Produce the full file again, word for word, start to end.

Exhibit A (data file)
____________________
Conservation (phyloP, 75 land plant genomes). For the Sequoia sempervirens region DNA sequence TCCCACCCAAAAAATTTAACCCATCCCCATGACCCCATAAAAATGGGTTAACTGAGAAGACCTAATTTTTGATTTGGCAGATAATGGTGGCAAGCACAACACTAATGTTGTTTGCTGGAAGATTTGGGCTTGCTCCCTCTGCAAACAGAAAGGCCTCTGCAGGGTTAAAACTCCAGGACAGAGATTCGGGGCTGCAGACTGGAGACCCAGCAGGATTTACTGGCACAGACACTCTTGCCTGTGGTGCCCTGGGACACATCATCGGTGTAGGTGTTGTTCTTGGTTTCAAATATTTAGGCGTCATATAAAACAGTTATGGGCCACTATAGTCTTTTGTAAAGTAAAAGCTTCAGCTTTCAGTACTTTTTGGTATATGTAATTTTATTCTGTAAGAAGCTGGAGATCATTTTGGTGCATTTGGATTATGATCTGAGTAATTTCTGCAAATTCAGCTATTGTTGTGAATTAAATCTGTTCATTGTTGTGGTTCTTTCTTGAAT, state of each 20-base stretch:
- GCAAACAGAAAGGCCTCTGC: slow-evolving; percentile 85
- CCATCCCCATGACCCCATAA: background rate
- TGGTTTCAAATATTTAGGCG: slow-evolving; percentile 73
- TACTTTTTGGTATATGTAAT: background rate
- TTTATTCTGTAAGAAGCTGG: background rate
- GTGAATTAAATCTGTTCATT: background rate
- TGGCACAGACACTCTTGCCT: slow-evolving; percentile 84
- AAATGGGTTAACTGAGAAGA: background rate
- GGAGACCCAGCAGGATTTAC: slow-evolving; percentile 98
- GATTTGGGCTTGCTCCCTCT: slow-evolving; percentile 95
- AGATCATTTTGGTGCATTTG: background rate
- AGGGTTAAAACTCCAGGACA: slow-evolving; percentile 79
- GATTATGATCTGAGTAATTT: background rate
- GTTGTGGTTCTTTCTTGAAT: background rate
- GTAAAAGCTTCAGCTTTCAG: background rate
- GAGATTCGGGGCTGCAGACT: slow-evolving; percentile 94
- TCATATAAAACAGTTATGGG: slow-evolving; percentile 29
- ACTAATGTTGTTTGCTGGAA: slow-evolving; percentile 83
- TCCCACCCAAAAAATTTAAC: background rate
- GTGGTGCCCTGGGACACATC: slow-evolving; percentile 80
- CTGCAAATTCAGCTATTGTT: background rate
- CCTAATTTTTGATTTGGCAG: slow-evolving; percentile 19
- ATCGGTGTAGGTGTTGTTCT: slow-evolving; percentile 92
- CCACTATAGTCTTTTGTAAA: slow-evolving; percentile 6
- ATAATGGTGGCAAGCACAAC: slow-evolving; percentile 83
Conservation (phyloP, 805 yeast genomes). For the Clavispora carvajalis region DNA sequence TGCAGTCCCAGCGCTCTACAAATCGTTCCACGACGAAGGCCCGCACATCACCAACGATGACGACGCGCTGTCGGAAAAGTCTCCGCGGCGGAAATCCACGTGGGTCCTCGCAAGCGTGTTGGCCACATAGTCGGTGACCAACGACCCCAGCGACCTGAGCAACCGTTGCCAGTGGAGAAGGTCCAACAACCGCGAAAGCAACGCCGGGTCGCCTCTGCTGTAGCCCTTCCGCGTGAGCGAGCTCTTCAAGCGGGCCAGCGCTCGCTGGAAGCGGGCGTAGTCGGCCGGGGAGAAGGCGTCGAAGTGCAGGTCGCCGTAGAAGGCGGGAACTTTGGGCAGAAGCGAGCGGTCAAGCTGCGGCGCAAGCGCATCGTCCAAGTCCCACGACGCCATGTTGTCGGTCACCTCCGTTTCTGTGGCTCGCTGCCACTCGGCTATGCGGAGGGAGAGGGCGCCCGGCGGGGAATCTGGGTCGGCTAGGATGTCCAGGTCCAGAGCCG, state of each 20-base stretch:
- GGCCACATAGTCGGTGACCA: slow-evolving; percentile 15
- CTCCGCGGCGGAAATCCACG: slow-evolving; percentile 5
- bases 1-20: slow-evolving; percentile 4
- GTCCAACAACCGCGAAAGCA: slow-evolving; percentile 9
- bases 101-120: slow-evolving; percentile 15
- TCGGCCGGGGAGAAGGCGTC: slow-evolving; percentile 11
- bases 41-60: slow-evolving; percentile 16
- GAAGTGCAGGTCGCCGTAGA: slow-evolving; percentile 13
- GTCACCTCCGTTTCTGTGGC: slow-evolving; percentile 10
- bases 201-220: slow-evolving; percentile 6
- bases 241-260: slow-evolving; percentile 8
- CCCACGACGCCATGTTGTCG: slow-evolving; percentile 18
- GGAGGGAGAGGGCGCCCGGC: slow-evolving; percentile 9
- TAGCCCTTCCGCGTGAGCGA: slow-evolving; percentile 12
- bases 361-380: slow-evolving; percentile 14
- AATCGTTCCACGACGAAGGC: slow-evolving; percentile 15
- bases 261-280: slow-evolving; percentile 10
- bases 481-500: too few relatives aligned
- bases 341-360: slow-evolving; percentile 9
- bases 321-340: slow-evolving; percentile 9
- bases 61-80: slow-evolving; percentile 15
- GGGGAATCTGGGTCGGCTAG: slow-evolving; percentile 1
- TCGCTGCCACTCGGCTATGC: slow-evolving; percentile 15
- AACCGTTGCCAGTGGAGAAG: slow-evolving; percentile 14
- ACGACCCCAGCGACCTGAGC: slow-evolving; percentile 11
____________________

Conservation (phyloP, 75 land plant genomes). For the Sequoia sempervirens region DNA sequence TCCCACCCAAAAAATTTAACCCATCCCCATGACCCCATAAAAATGGGTTAACTGAGAAGACCTAATTTTTGATTTGGCAGATAATGGTGGCAAGCACAACACTAATGTTGTTTGCTGGAAGATTTGGGCTTGCTCCCTCTGCAAACAGAAAGGCCTCTGCAGGGTTAAAACTCCAGGACAGAGATTCGGGGCTGCAGACTGGAGACCCAGCAGGATTTACTGGCACAGACACTCTTGCCTGTGGTGCCCTGGGACACATCATCGGTGTAGGTGTTGTTCTTGGTTTCAAATATTTAGGCGTCATATAAAACAGTTATGGGCCACTATAGTCTTTTGTAAAGTAAAAGCTTCAGCTTTCAGTACTTTTTGGTATATGTAATTTTATTCTGTAAGAAGCTGGAGATCATTTTGGTGCATTTGGATTATGATCTGAGTAATTTCTGCAAATTCAGCTATTGTTGTGAATTAAATCTGTTCATTGTTGTGGTTCTTTCTTGAAT, state of each 20-base stretch:
- GCAAACAGAAAGGCCTCTGC: slow-evolving; percentile 85
- CCATCCCCATGACCCCATAA: background rate
- TGGTTTCAAATATTTAGGCG: slow-evolving; percentile 73
- TACTTTTTGGTATATGTAAT: background rate
- TTTATTCTGTAAGAAGCTGG: background rate
- GTGAATTAAATCTGTTCATT: background rate
- TGGCACAGACACTCTTGCCT: slow-evolving; percentile 84
- AAATGGGTTAACTGAGAAGA: background rate
- GGAGACCCAGCAGGATTTAC: slow-evolving; percentile 98
- GATTTGGGCTTGCTCCCTCT: slow-evolving; percentile 95
- AGATCATTTTGGTGCATTTG: background rate
- AGGGTTAAAACTCCAGGACA: slow-evolving; percentile 79
- GATTATGATCTGAGTAATTT: background rate
- GTTGTGGTTCTTTCTTGAAT: background rate
- GTAAAAGCTTCAGCTTTCAG: background rate
- GAGATTCGGGGCTGCAGACT: slow-evolving; percentile 94
- TCATATAAAACAGTTATGGG: slow-evolving; percentile 29
- ACTAATGTTGTTTGCTGGAA: slow-evolving; percentile 83
- TCCCACCCAAAAAATTTAAC: background rate
- GTGGTGCCCTGGGACACATC: slow-evolving; percentile 80
- CTGCAAATTCAGCTATTGTT: background rate
- CCTAATTTTTGATTTGGCAG: slow-evolving; percentile 19
- ATCGGTGTAGGTGTTGTTCT: slow-evolving; percentile 92
- CCACTATAGTCTTTTGTAAA: slow-evolving; percentile 6
- ATAATGGTGGCAAGCACAAC: slow-evolving; percentile 83
Conservation (phyloP, 805 yeast genomes). For the Clavispora carvajalis region DNA sequence TGCAGTCCCAGCGCTCTACAAATCGTTCCACGACGAAGGCCCGCACATCACCAACGATGACGACGCGCTGTCGGAAAAGTCTCCGCGGCGGAAATCCACGTGGGTCCTCGCAAGCGTGTTGGCCACATAGTCGGTGACCAACGACCCCAGCGACCTGAGCAACCGTTGCCAGTGGAGAAGGTCCAACAACCGCGAAAGCAACGCCGGGTCGCCTCTGCTGTAGCCCTTCCGCGTGAGCGAGCTCTTCAAGCGGGCCAGCGCTCGCTGGAAGCGGGCGTAGTCGGCCGGGGAGAAGGCGTCGAAGTGCAGGTCGCCGTAGAAGGCGGGAACTTTGGGCAGAAGCGAGCGGTCAAGCTGCGGCGCAAGCGCATCGTCCAAGTCCCACGACGCCATGTTGTCGGTCACCTCCGTTTCTGTGGCTCGCTGCCACTCGGCTATGCGGAGGGAGAGGGCGCCCGGCGGGGAATCTGGGTCGGCTAGGATGTCCAGGTCCAGAGCCG, state of each 20-base stretch:
- GGCCACATAGTCGGTGACCA: slow-evolving; percentile 15
- CTCCGCGGCGGAAATCCACG: slow-evolving; percentile 5
- bases 1-20: slow-evolving; percentile 4
- GTCCAACAACCGCGAAAGCA: slow-evolving; percentile 9
- bases 101-120: slow-evolving; percentile 15
- TCGGCCGGGGAGAAGGCGTC: slow-evolving; percentile 11
- bases 41-60: slow-evolving; percentile 16
- GAAGTGCAGGTCGCCGTAGA: slow-evolving; percentile 13
- GTCACCTCCGTTTCTGTGGC: slow-evolving; percentile 10
- bases 201-220: slow-evolving; percentile 6
- bases 241-260: slow-evolving; percentile 8
- CCCACGACGCCATGTTGTCG: slow-evolving; percentile 18
- GGAGGGAGAGGGCGCCCGGC: slow-evolving; percentile 9
- TAGCCCTTCCGCGTGAGCGA: slow-evolving; percentile 12
- bases 361-380: slow-evolving; percentile 14
- AATCGTTCCACGACGAAGGC: slow-evolving; percentile 15
- bases 261-280: slow-evolving; percentile 10
- bases 481-500: too few relatives aligned
- bases 341-360: slow-evolving; percentile 9
- bases 321-340: slow-evolving; percentile 9
- bases 61-80: slow-evolving; percentile 15
- GGGGAATCTGGGTCGGCTAG: slow-evolving; percentile 1
- TCGCTGCCACTCGGCTATGC: slow-evolving; percentile 15
- AACCGTTGCCAGTGGAGAAG: slow-evolving; percentile 14
- ACGACCCCAGCGACCTGAGC: slow-evolving; percentile 11